Merit of doc. Julián Podoba on the disappearance of cretinism in Slovakia

doc. MUDr. Julián Podoba, CSc.

The complete disappearance of nodular goiter in children, a significant reduction in the incidence of goiter in all age groups, the disappearance of endemic cretinism, the improvement of children’s achievement in schools and an increase in the intellectual level of the nation. We owe all this to research and interest in endocrinology, but especially in thyroid disease and iodine deficiency diseases, of doc. MUDr. Julián Podoba, CSc., who was inagurated into the Hall of Fame of Slovak Medicine in the autumn of 2019.

What was doc. MUDr. Julián Podoba, CSc. devoted to?

An important Slovak endocrinologist, the founder of Slovak experimental and clinical endocrinology, the Institute of Experimental Endocrinology SAS (currently the Institute of Experimental Endocrinology of the Biomedical Research Center SAS) and the Slovak Society of Endocrinology, doc. Julián Podoba, began to focus on endocrinology, and especially thyroid diseases and iodine deficiency diseases since his study stay in Prague after World War II.

Based on his research, which he carried out with his colleagues after returning to Slovakia, the iodization of table salt was approved, which significantly increased the share of iodine in the everyday food of Slovak population. As mentioned in the introduction, in Slovakia iodine deficiency caused health problems related to the thyroid gland. Extensive research by doc. Podoba and his colleagues in the 1950s (specifically in the years 1949 – 1953) revealed that the majority of Slovakia was highly deficient in iodine, the iodine intake representing only a quarter to a third of the required amount. Iodine deficiency caused endemic goiter, which affected the population throughout Slovakia, the incidence of cretinism was as high as 3 %, and other mild brain damage appeared. All this was due to iodine deficiency.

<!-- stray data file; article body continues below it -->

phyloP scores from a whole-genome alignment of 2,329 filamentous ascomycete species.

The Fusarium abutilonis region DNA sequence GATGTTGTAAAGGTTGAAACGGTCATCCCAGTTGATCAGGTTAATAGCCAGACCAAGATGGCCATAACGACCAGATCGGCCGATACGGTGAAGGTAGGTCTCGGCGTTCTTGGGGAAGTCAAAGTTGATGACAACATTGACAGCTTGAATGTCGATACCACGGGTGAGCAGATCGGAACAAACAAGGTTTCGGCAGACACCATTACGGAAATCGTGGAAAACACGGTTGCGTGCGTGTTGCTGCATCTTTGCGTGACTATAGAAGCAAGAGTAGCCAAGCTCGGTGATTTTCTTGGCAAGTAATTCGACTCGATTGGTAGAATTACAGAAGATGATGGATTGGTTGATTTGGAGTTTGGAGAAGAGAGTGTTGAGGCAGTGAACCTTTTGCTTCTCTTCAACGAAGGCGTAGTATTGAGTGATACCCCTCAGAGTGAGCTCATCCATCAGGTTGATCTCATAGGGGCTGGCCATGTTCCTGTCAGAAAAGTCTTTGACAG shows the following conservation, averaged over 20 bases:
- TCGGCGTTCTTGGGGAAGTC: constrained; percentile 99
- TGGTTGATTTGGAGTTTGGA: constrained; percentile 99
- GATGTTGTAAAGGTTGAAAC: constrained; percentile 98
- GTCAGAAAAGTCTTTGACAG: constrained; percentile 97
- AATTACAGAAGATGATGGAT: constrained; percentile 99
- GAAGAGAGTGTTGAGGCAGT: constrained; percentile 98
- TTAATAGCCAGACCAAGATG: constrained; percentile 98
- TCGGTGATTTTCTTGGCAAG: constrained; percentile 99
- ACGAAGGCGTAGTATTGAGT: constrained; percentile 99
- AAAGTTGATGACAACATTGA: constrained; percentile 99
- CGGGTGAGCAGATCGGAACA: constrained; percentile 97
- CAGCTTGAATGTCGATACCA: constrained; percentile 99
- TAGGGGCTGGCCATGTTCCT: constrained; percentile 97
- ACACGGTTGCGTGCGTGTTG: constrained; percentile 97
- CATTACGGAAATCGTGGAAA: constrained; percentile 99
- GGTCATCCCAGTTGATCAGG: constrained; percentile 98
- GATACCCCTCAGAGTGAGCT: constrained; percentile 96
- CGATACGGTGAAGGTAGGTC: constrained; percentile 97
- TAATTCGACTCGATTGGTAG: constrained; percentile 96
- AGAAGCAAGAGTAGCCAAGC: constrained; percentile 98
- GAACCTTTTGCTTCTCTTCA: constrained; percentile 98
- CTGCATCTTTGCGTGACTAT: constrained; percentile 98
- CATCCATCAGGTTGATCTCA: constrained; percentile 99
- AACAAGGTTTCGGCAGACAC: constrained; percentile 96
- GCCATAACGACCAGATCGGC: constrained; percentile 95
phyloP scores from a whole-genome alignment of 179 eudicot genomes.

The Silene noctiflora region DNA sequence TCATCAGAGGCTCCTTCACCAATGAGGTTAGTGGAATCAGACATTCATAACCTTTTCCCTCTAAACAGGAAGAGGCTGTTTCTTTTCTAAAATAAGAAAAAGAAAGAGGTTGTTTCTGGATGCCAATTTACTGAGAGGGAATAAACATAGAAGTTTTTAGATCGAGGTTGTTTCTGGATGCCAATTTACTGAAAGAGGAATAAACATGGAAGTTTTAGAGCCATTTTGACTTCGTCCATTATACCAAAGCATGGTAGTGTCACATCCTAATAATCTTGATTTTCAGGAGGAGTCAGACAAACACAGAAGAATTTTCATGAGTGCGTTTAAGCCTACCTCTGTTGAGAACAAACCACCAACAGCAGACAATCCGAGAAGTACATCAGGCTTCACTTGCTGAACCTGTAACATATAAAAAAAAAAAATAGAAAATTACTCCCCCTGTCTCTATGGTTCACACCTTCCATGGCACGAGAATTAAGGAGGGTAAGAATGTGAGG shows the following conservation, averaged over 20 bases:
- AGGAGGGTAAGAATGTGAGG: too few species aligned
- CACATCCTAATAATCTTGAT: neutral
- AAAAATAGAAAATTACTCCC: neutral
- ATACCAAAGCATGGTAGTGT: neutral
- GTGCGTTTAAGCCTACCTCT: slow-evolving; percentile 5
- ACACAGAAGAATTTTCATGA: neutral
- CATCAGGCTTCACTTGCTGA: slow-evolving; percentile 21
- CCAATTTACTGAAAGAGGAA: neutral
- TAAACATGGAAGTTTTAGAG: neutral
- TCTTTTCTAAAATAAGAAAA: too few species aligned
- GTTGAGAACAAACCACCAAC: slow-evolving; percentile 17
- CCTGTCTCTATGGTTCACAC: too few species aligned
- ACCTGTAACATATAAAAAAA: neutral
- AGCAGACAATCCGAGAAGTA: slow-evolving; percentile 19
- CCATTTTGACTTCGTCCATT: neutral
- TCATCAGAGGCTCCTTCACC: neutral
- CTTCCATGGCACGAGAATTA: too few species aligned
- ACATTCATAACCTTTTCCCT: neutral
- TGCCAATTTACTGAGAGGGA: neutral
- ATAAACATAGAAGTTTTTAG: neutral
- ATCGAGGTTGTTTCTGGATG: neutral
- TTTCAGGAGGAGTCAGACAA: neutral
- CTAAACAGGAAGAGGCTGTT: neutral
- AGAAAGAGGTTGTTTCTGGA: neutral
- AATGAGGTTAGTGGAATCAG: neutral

The addition of iodine to table salt started gradually since 1951, and from 1966 iodine prophylaxis was enacted, ie legal measures were taken to protect and prevent diseases caused by iodine deficiency. The measure has produced successful results. In children, endemic goiter has slowly disappeared, in all age groups the incidence of goiter has decreased, endemic cretinism has disappeared, the achievement of children in schools has improved and the intellectual level of the nation has increased.

Today we can say that the effort of doc. Podoba was extremely successful, as evidenced not only by the radical decline in endemic goiter and congenital thyroid diseases in Slovakia, but also by the gratifying fact that in the last survey of iodine saturation in the population of 11 selected European countries (European Thyromobil Campaign 95/96 project), Slovakia ranked the second after the Netherlands and even before many of Europe’s coastal countries. This result is a practical proof, how a basic medical research, although after years, can bring highly positive results in ensuring the health of the population of Slovakia.

The scope of research and the accuracy of its implementation brought doc. Podoba a worldwide recognition and he became an internationally recognized representative of the Slovak scientific medical community.

Doc. MUDr. Julián Podoba, CSc. was born on January 9, 1916 and died on August 31, 2005.

Importance and need of iodine for the organism

Iodine is a trace element necessary for the proper functioning of thyroid hormones. These hormones represent an important function for the activity of tissues and cells of the human body, especially for the normal development of the brain and skeleton. In the case of lack of hormones in the thyroid gland since uterine development, permanent mental damage can occur, which can have various degrees. With a large iodine deficiency and the resulting reduced function of thyroid gland, cretinism can occur, which is the most severe form of mental retardation. “The introduction and maintenance of iodine prophylaxis is therefore an important step in promoting the health of all the population,” said RNDr. Daniela Gašperíková, DrSc., Scientific Director of the Institute of Experimental Endocrinology of the Biomedical Research Center SAS at the occassion of inauguration of doc. Podoba into the Hall of Fame of Slovak Medicine.


The Hall of Fame of Slovak Medicine is a ceremonial event of the Slovak Medical Society (SLS), entering the 10th year of its existence in 2019. The aim of this project is to popularize the leading personalities of Slovak medicine, who significantly contributed to the development of Slovak medicine, medical education and training, to increase the professional level of health care in our country, to spread the good name of Slovak medicine at home and abroad and especially those who have merit in establishment and development of the Slovak Medical Society.


Sources of information:
Mgr. Daniela Gašperíková, DrSc., Scientific Director of the Institute of Experimental Endocrinology BMC SAS
Press release: Hall of Fame of Slovak Medicine X.
Program of the Slovak Medical Society / Hall of Fame of Slovak Medicine
Photo of doc. Podoba provided by: Slovak Medical Society
Illustration photo: / Bru-nO /
Translated by: Mgr. Tatiana Šipošová, BMC SAS